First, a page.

Real-time video analytics provide a definite edge for traffic surveillance, medical research, and forensics. Smart cameras can better analyze video frames, and specific portions of the frames, for further processing. Using cloud, a computationally efficient portion of the analytics is performed right at the edge of the camera and a detailed complex algorithm is run on the cloud. This means businesses can completely do away with blade servers or high-performance computers.

For traffic analytics, smart cameras can be programmed to be activated by an incident, enabling it to capture the scene (what) while restricting itself to the region of interest (where). Only relevant frames are streamed to the cloud in real-time for complex cloud analytics. The results are then fed back to the edge of the camera or control unit from the cloud in near-real time, using the parallel architecture of the cloud server.

The video data for traffic analytics has to be compressed for faster communication and processing. However, such video compression, even within a tolerable compression ratio, can affect quality. It may therefore not be suitable for medical and forensic applications. Using the where and what context for video compression can help ensure that finer details of the subject region or object of interest are retained in the video.

Creating application-specific algorithms ensures production agility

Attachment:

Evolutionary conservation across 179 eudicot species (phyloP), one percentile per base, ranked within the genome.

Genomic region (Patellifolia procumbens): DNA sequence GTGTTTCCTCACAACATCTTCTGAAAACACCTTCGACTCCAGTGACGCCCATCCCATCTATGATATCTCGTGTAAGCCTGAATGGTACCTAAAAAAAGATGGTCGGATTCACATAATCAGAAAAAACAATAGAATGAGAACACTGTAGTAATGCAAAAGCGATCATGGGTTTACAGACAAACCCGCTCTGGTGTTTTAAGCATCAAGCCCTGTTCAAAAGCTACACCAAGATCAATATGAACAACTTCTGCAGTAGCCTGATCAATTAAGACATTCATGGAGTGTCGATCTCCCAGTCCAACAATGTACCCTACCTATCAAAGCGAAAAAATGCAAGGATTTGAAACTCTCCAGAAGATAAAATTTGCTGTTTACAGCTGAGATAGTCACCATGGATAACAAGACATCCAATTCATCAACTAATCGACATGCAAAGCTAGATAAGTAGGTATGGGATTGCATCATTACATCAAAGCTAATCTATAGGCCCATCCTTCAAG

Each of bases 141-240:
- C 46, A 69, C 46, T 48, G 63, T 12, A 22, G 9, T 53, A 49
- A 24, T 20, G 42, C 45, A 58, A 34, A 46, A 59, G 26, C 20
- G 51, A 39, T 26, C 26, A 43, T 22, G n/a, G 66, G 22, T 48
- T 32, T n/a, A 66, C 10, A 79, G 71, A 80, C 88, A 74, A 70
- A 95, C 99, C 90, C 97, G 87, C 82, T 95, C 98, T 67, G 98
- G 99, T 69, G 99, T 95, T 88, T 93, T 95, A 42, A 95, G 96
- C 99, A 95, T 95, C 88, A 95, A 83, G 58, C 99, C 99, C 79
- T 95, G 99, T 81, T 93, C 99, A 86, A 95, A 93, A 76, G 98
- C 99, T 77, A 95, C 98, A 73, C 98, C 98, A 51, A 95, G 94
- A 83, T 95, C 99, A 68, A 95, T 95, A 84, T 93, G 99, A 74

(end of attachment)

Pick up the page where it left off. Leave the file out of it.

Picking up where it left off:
Sometimes, standard algorithmic requirements are not technically feasible. For example, driver alertness monitoring ideally requires a camera installed right in front of the drivers face, however, due to the problem of production agility, industries plan to place the camera on the A-pillar of the car. To resolve this, you can use a new algorithm to model 2.5D face from asymmetric profile face captured through monocular IR camera. The abstract pattern of face movement is translated into numbers, on which detailed data analytics is performed. This makes the system robust enough to handle problems such as shaking or variations in illumination and scale.

What does the future of computer vision and analytics look like?

The computer vision and analytics industry are moving towards designing a generic framework that solves all computer vision-related problems for individual domains. These problems currently range from context based search, multi-threaded real-time video analytics and coordination to action or event recognition and prediction. Its encouraging to note that integration of Spark-based Hadoop, deep learning, and cloud-based analytics is set to introduce the perfect computer vision framework to address these challenges.

Apurba Das is a Solutions Architect at the TCS Embedded Innovation Lab, and a subject matter expert in image processing. He has over 14 years of experience, and has worked with the Government of India, and other top institutions such as the Indian Statistical Institute. Das has filed 18 patents in his domains of expertise including intelligent video surveillance, quality preserving adaptive compression, autonomous driving, and super-resolution encoding. He has published and presented over 26 papers in international journals and conferences including IEEE. He is the author of five books on vision saliency, signal processing, digital communications, and guide to signals and patterns in image processing.